Implement Session in .Net Core(2.0)

Session in .Net Core1 (1)

Note – You can find the source code of my sample application here.

You can find all of my  .Net core posts here.

In this post, we will see how to implement session in your .Net Core applications.

What is Session state?

Session state is a feature in ASP.NET Core that you can use to save and store user data while the user browses your web app. Consisting of a dictionary or hash table on the server, session state persists data across requests from a browser. The session data is backed by a cache.

Where is the session object in .Net Core?

Imagine you have created a .Net Core project and you are all set to create a session object because you want to save your current user details or anything.

But after few minutes you will realize that Session object is not working as it was before.

Oh! Why is it so?
It is because .Net team has created a NuGet package for Session which is nothing but a very fresh .Net Core session state middleware. After installing the package, you can find the session object under HttpContext.

Let us start step by step.

prerequisite:

  • Visual studio 2017 community edition, download here
  • .Net Core 2.0 SDK from here (I have written a post to install SDK here)

Create the Web application using .Net Core 2.0 template in VS 2017

Once you have all these installed, open your Visual Studio 2017 -> Create New Project -> Select Core Web application:

session1

Click on Ok and in next window, select Web Application as shown below:

session2

Visual Studio will create a well-structured application for you.

Install Session package from Nuget

Next step is to add Session package from Nuget for .Net Core.

Open Nuget manager and search for Microsoft.AspNetCore.Session and then click on Install:

session3

We are now required to add a couple of lines into the Startup.cs class

Open Startup.cs class -> Configure method and add app.UseSession() as shown below:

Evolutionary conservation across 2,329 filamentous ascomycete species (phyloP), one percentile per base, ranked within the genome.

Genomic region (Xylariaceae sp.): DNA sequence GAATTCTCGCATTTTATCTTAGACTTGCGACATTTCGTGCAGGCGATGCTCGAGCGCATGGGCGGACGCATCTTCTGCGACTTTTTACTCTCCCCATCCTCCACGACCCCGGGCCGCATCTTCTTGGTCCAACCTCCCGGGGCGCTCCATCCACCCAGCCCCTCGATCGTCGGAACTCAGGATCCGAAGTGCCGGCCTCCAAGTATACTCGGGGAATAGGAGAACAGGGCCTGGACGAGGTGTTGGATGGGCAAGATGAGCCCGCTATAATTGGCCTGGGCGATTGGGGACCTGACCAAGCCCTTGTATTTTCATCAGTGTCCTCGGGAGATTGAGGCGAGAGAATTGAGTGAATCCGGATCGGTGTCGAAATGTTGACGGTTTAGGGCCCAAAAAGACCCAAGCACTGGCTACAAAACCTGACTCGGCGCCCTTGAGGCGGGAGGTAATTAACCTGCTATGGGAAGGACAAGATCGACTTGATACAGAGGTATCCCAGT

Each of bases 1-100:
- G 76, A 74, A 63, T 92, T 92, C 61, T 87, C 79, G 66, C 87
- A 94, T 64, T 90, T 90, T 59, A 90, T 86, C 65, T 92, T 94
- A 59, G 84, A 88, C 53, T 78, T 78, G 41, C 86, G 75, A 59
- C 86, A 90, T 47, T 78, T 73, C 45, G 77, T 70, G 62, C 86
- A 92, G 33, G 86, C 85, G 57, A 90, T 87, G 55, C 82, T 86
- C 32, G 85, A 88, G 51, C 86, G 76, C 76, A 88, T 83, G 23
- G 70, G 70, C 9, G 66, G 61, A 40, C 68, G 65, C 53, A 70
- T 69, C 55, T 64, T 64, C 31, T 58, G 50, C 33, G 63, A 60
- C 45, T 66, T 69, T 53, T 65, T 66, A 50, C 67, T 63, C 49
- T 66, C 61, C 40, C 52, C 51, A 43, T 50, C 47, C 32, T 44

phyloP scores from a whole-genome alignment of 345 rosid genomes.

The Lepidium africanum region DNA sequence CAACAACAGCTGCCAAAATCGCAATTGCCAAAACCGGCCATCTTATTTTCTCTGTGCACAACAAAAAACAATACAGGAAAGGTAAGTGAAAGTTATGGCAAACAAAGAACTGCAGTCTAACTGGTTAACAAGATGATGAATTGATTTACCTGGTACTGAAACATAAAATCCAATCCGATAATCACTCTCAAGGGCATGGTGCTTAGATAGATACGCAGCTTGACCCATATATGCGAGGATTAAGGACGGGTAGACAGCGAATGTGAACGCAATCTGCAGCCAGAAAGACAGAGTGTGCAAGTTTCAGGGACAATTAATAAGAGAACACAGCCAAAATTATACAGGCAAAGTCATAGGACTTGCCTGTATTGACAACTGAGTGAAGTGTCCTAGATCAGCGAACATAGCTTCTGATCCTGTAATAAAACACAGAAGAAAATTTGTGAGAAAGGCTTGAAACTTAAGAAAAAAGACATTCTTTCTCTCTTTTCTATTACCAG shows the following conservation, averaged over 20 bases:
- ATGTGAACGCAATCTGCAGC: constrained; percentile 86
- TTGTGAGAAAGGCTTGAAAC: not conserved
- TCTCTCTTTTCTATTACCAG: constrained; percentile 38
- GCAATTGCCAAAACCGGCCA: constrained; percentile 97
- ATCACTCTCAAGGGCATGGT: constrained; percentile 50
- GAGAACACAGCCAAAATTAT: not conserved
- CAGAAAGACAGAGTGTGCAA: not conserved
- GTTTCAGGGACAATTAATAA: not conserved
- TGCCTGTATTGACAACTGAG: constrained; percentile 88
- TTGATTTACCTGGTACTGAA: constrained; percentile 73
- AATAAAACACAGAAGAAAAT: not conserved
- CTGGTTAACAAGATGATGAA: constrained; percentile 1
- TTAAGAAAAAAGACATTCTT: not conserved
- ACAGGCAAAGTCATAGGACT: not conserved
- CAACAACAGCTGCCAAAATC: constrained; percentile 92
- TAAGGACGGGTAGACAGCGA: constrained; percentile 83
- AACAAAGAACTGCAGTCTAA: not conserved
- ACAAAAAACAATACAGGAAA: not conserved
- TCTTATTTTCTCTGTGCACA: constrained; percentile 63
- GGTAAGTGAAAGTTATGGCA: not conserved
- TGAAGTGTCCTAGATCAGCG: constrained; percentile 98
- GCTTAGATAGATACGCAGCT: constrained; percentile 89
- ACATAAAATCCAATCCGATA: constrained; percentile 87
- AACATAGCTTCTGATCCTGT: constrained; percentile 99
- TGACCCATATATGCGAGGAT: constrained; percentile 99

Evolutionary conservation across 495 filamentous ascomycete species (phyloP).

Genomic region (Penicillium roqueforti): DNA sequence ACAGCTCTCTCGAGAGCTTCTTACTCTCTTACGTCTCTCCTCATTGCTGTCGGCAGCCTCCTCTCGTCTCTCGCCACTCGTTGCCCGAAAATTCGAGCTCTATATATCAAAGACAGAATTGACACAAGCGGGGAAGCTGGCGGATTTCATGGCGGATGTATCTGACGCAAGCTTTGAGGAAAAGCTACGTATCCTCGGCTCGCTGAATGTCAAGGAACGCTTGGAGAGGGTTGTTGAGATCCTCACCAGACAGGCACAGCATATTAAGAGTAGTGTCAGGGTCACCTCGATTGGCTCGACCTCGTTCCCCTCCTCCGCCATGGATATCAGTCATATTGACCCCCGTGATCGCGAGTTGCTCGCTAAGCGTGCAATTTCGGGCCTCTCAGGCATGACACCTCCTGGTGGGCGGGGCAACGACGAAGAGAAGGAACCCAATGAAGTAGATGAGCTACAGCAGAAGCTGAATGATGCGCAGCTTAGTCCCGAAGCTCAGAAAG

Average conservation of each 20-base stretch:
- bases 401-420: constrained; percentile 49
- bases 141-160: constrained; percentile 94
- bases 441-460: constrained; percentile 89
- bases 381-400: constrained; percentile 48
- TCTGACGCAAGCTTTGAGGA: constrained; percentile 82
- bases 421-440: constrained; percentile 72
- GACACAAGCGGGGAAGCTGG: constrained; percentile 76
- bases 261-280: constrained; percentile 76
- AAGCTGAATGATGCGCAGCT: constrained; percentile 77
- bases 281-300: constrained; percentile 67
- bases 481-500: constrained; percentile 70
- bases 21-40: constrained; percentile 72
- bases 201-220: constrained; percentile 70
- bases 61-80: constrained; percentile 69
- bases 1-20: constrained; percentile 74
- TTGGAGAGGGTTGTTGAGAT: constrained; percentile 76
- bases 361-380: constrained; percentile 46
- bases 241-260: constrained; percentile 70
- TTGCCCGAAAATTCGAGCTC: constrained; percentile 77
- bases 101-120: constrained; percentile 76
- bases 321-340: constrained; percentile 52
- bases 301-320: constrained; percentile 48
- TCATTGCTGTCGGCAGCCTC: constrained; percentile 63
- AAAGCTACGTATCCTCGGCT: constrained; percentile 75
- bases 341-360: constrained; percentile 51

public void Configure(IApplicationBuilder app, IHostingEnvironment env)
{
if (env.IsDevelopment())
{
app.UseDeveloperExceptionPage();
app.UseBrowserLink();
}
else
{
app.UseExceptionHandler("/Home/Error");
}

app.UseStaticFiles();

app.UseSession();

app.UseMvc(routes =>
{
routes.MapRoute(
name: "default",
template: "{controller=Home}/{action=Index}/{id?}");
});
}

And in ConfigureService method add services.AddSession() with some configurations as shown below:


public void ConfigureServices(IServiceCollection services)
{

services.AddDistributedMemoryCache();

services.AddSession(options => {
options.IdleTimeout = TimeSpan.FromMinutes(1);//You can set Time
});

services.AddMvc();
}

We have set session expiry time to 1 minute, set as per your need.

That is it. Now you can use sessions in your .Net Core applications.

Use Session in your controller class

For that, you simply have to write HttpContext.Session to get\set Session. This data is stored in IDistributedCache  cache.

You can use SQL server cache or Redis cache instead of Distributed memory cache.

Set Session syntax:


public IActionResult Index()
{
HttpContext.Session.SetString("name", "Neel Bhatt");
HttpContext.Session.SetString("email", "neel.bhatt40@gmail.com");
return View();
}

Get Session syntax:


public IActionResult Contact()
{
ViewBag.Name = HttpContext.Session.GetString("name");
ViewBag.Email = HttpContext.Session.GetString("email");
ViewData["Message"] = "Your contact page.";

return View();
}